When Your Day Job Becomes Your Dream Job

If there’s anything cooler and geekier than writing science fiction, it’s designing games. I’ve been fortunate in that I’ve been able to do both during the course of my career—I’ve published thirteen novels and over a hundred game products. While I’m probably best known in game circles for my work on the Dungeons & Dragons game and the Forgotten Realms world, there’s one game that is especially near and dear to my heart: Axis & Allies Naval Miniatures.

So here’s the story of how I got to make my favorite game.

I’ve always been a little crazy about battleships. I always loved visiting historical ships as a kid. I read everything I could get my hands on about battleships, I spent many long weekends fighting out battles with cardboard counters and sprawling hex maps. Heck, I even served in the Navy for a few years. When I went to work in the game industry, I remained keenly interested in naval history and wargaming, but I didn’t find many opportunities to combine my naval hobby interest and my game design career. There just isn’t all that much demand for a naval history game. It’s a niche of a niche. (And no, the game Battleship doesn’t count.)

Then in 2006 the opportunity of a lifetime for a battleship geek and game designer fell into my lap: Wizards of the Coast decided to produce a collectible naval miniatures game based on Axis & Allies, a WW2 strategy boardgame. And they assigned me to create the new minis game.

(Seriously. This was a lifelong interest of mine, something I’d dreamed about since I was ten years old, and they asked me to make it my primary job for months and months as we worked up and playtested the game. I would have done that for free, I wanted to do it so much.)

For those of you who don’t know what a collectible miniatures game is, it’s basically a hobby game where you build an “army”—or a fleet, in this case—by collecting miniatures representing different units (or ships). Then you take on your opponent in a tabletop battle that usually involves rolling lots of dice to see who sinks who. In the case of a historically themed miniatures game like Axis & Allies Naval Miniatures, the various units are waterline models of ships that fought in World War 2, such as USS Enterprise or USS Iowa or the German battleship Bismarck or the Japanese battleship Yamato. For our game, we produced sturdy plastic miniatures at the 1/1800 scale—the largest ones we could reasonably afford to manufacture—fully assembled, and then factory-painted in their historical paint schemes.

Not only did I get to design the game that you’d play with these pieces, I also got to choose the ships and planes we’d include in the game, create their game stats, provide a little bit of flavor text about why they were important, and work with the CAD sculptors to make sure they got the pieces as correct as they could given the various manufacturing constraints for making small, detailed game pieces from plastic. In short, it was absolutely the most fun I had in a career built around doing fun things as often as I possibly could.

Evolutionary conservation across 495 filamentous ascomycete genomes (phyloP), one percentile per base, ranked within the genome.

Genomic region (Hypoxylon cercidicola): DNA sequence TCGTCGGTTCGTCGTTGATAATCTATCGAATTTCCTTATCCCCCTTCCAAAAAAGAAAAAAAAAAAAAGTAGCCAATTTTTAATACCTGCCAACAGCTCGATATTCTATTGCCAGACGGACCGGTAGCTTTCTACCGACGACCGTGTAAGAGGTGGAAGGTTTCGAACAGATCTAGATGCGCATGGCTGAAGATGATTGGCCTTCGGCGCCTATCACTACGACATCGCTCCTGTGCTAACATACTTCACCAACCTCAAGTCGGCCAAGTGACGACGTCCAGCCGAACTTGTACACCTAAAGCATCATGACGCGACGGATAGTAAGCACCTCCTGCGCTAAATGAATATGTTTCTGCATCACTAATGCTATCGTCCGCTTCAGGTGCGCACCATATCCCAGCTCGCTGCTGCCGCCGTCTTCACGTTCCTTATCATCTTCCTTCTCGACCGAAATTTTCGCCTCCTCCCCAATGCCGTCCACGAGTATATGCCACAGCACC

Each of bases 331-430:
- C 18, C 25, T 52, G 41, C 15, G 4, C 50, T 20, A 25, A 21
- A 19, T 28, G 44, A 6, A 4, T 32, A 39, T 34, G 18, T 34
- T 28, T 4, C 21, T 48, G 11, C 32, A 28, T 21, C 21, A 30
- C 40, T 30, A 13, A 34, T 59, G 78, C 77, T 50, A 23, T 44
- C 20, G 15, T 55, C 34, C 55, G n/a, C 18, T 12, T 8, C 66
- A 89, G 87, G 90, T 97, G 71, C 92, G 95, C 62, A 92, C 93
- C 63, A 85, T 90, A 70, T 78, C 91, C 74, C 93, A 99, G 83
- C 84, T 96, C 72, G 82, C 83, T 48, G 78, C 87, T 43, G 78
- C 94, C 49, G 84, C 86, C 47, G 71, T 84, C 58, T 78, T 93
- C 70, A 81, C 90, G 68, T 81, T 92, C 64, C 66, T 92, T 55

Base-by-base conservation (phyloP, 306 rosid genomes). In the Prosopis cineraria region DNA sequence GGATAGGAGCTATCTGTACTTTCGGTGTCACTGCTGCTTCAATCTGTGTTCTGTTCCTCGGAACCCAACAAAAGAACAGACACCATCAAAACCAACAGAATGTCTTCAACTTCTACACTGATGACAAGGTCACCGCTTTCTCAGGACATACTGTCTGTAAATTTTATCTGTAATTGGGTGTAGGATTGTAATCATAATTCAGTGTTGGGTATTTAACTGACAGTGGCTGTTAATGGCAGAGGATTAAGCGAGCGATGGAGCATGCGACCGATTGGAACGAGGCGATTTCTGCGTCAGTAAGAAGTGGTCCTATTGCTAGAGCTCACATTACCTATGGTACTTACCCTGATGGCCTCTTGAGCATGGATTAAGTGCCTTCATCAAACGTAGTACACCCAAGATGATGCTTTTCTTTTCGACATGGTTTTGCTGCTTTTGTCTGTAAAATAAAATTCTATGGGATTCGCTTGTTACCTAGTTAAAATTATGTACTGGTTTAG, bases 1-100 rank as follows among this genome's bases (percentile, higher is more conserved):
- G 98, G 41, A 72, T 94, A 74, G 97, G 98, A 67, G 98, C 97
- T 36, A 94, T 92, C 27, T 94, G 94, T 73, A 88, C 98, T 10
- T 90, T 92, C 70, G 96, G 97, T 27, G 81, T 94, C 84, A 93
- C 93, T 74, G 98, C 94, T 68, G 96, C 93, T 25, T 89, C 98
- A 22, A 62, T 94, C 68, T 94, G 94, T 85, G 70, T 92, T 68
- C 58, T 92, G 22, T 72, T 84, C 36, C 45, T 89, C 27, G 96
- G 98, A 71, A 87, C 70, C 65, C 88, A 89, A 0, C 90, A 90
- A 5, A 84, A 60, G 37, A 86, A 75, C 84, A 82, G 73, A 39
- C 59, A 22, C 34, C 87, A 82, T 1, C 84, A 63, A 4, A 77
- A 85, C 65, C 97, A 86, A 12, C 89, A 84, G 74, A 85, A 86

The game went on to become an unexpected hit, at least by the standards of hobby miniatures games. Wizards of the Coast produced five expansions through 2011, each set introducing dozens of new pieces, and I led the design each time. (I would have done those for free, too.) We produced A&A Naval Miniatures sets until we literally ran out of ships that we hadn’t done models for. Tens of thousands of 6-inch long Yamatos and Iowas are out there in the world now; I’m the guy who figured out a fun game to play with them and made sure they’d look good enough to satisfy all the other battleship geeks out there.

Well, all good things come to an end. In 2011 Wizards brought the Axis & Allies miniatures line to an end, and decided they could no longer afford to retain my services. I moved on to other things. But I’m still just giddy that I had a chance to make the game that I’d wanted to play since I was a little kid, and do a good job of it.

I’m still a battleship geek at heart, but now I’m using that obsession to write military science fiction. The technology of my Sikander North universe winds up favoring space battles that feel just a little bit like the big-gun encounters of Tsushima or Jutland or Ironbottom Sound. They’re railguns instead of naval cannons and Alcubierre drives instead of steam engines, and I suppose that in space you don’t hear the thunder of the salvoes. But the tactics and the tension come to life in much the same way. I still pick up books on naval history whenever I can, and devour them voraciously. They say you should write what you know; guilty as charged.

After all, I’ve always been a little crazy about battleships.

Richard Baker is a former United States Navy officer, world-renowned game designer, and author who resides thirty minutes south of Seattle, in Pacific, WA. His works include the New York Times bestseller Condemnation and the highly-acclaimed The Last Mythal trilogy. His game design credits include the Alternity Science Fiction Roleplaying Game, and the Axis & Allies Naval Miniatures Game—the best-selling naval war game of all time. His latest novel, Valiant Dust, is the start of a new military SF series.

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